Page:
Consider for a minute the story of Job. If you have not read the book of Job recently I challenge you to do that early this year as a reminder of how and why trials may come into our lives. Job was a wealthy man and the Scriptures tell us that he was a blameless man who was upright, feared God and turned away from evil. And what happened to Job? To make a long story short, Satan came to God and challenged God on the topic of Job and said, and I’m paraphrasing here, that Job only loved God because he had no trials in his life that would cause him to curse God. So God permitted Satan to test Job. I want to summarize this testing, Job’s family was taken from him, his livestock died off, his crops died, he had physical afflictions such as boils on his skin, his friends mocked him. In fact, Job was pretty much left with his life and nothing else. Yet, through all of this, Job kept his faith. That doesn’t mean that he was not in anguish. No, if you read the book Job even says that he wishes he had not been born. But in the midst of all the grief and torture we read Job 19:25-27 where Job says:
25 For I know that my Redeemer lives, and at the last he will stand upon the earth. 26 And after my skin has been thus destroyed, yet in my flesh I shall see God, 27 whom I shall see for myself, and my eyes shall behold, and not another. My heart faints within me!
Job understood that God is in control and has a perfect plan through his trials. And James says to count it joy when we go through these trials. Now the word joy can also be translated as the word rejoice. In other words, give thanks. Be glad in the trials. Now, be careful to note what the text does not say. It does not say be happy about the trial itself. That is not what James is commanding us to do here. No, he is saying rejoice, be glad, be thankful while you are in these various trials.
This is not an easy command. It is not easy to rejoice when the times are bad. It is not easy to give thanks when life around us is falling apart. So how do we do that? Well, we need to understand that our joy does not and should not come from the things that are the focus of our trials. Our joy does not come from our families, it does not come from our job, our home, our money, it comes and can only come from the Lord Himself. And joy should not be confused with happiness. Trials do not bring happiness and that is not what James is trying to say. Joy is a choice, a state of being, it is a fruit of the Spirit. It is delighting in Christ our Savior.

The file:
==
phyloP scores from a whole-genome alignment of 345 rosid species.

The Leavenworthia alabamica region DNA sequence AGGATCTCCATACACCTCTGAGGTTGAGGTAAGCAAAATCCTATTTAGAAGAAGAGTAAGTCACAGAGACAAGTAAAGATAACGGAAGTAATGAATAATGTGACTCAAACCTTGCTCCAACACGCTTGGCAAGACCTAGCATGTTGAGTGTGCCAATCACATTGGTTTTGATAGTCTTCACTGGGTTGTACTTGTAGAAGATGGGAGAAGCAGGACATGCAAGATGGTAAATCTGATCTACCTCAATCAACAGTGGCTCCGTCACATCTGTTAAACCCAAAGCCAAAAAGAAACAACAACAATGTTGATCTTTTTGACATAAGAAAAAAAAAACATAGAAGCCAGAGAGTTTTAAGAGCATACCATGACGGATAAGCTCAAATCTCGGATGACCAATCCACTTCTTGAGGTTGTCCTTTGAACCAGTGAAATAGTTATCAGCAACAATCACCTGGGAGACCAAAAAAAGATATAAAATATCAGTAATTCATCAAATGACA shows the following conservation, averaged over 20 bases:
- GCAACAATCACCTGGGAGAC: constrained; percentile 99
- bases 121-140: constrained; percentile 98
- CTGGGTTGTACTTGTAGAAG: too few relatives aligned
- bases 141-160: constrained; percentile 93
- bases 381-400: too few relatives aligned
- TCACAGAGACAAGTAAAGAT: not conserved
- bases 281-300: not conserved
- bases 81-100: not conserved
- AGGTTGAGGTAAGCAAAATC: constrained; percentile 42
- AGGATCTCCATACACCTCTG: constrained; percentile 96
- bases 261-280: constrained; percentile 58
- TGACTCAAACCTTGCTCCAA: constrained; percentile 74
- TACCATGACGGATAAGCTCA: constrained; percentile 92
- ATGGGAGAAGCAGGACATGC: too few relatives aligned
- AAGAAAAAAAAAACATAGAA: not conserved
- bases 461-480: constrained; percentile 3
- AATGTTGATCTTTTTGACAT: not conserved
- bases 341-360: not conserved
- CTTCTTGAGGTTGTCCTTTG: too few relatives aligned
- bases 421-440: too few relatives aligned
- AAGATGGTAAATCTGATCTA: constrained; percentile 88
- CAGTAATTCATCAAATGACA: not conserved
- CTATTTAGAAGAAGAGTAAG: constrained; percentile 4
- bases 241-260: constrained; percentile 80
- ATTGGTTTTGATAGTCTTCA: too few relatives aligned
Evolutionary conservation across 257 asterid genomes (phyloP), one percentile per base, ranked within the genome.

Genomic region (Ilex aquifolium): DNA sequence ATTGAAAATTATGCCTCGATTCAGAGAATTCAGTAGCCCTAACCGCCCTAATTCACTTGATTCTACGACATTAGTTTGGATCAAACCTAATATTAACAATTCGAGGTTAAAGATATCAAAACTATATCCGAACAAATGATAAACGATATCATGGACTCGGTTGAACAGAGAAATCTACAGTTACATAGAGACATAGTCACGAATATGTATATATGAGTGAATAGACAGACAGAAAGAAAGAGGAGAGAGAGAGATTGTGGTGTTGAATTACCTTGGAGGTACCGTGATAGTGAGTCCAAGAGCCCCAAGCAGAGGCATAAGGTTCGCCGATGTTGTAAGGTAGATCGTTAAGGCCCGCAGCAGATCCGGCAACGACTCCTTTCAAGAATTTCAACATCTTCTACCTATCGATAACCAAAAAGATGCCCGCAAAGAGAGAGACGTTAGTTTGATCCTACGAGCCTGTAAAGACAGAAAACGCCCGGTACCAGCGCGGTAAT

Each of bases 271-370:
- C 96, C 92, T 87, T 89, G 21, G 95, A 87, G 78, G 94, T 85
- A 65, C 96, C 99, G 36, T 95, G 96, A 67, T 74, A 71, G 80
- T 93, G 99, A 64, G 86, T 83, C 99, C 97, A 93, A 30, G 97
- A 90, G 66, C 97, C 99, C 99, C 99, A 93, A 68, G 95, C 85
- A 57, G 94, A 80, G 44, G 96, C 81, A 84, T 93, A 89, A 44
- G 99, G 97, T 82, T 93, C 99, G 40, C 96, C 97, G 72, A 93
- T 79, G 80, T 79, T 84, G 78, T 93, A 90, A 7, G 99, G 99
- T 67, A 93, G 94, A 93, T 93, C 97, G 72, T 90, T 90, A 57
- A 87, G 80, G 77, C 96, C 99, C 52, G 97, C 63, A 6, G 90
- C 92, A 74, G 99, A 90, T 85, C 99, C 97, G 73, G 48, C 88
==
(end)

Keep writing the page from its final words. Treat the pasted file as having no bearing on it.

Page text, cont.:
This brings us to our second point this morning. The first was to plan on trials, the second is to allow the trials in your life to perfect your faith. Perfect your faith. This is not necessarily something you do, but it is a result of what happens when we persevere through the trials that come into our lives. God accomplishes the perfecting of our faith in the midst of our trials because when we count it joy in the trials it produces endurance. Paul lays this out for us in Romans 5 starting in verse 1.
1 Therefore, since we have been justified by faith, we have peace with God through our Lord Jesus Christ. 2 Through him we have also obtained access by faith into this grace in which we stand, and we rejoice in hope of the glory of God. 3 Not only that, but we rejoice in our sufferings, knowing that suffering produces endurance, 4 and endurance produces character, and character produces hope, 5 and hope does not put us to shame, because God’s love has been poured into our hearts through the Holy Spirit who has been given to us. 6 For while we were still weak, at the right time Christ died for the ungodly.
Faith is the source of everything we have in Christ. It is how we are justified. It is the agent by which we are saved by grace. And that faith allows us to rejoice in our sufferings. And notice that suffering produces endurance. The word endurance in the Greek is the same word for steadfastness in James 1:3-4. Paul says that endurance produces character which produces hope. And what is that hope? Romans 5:6 gives us that answer. Christ dying for the ungodly. That is our hope. That is our source of joy. That is what we live for.
Perfecting our faith means running with endurance. It means standing strong in the hope of Christ during our trials. In other words, our faith in the hope that Christ gives us will allow us to have the joy that James commands us to have when we are in these trials. It is cyclical. Both ends feed off of each other to bring us to maturity in our Christian walk.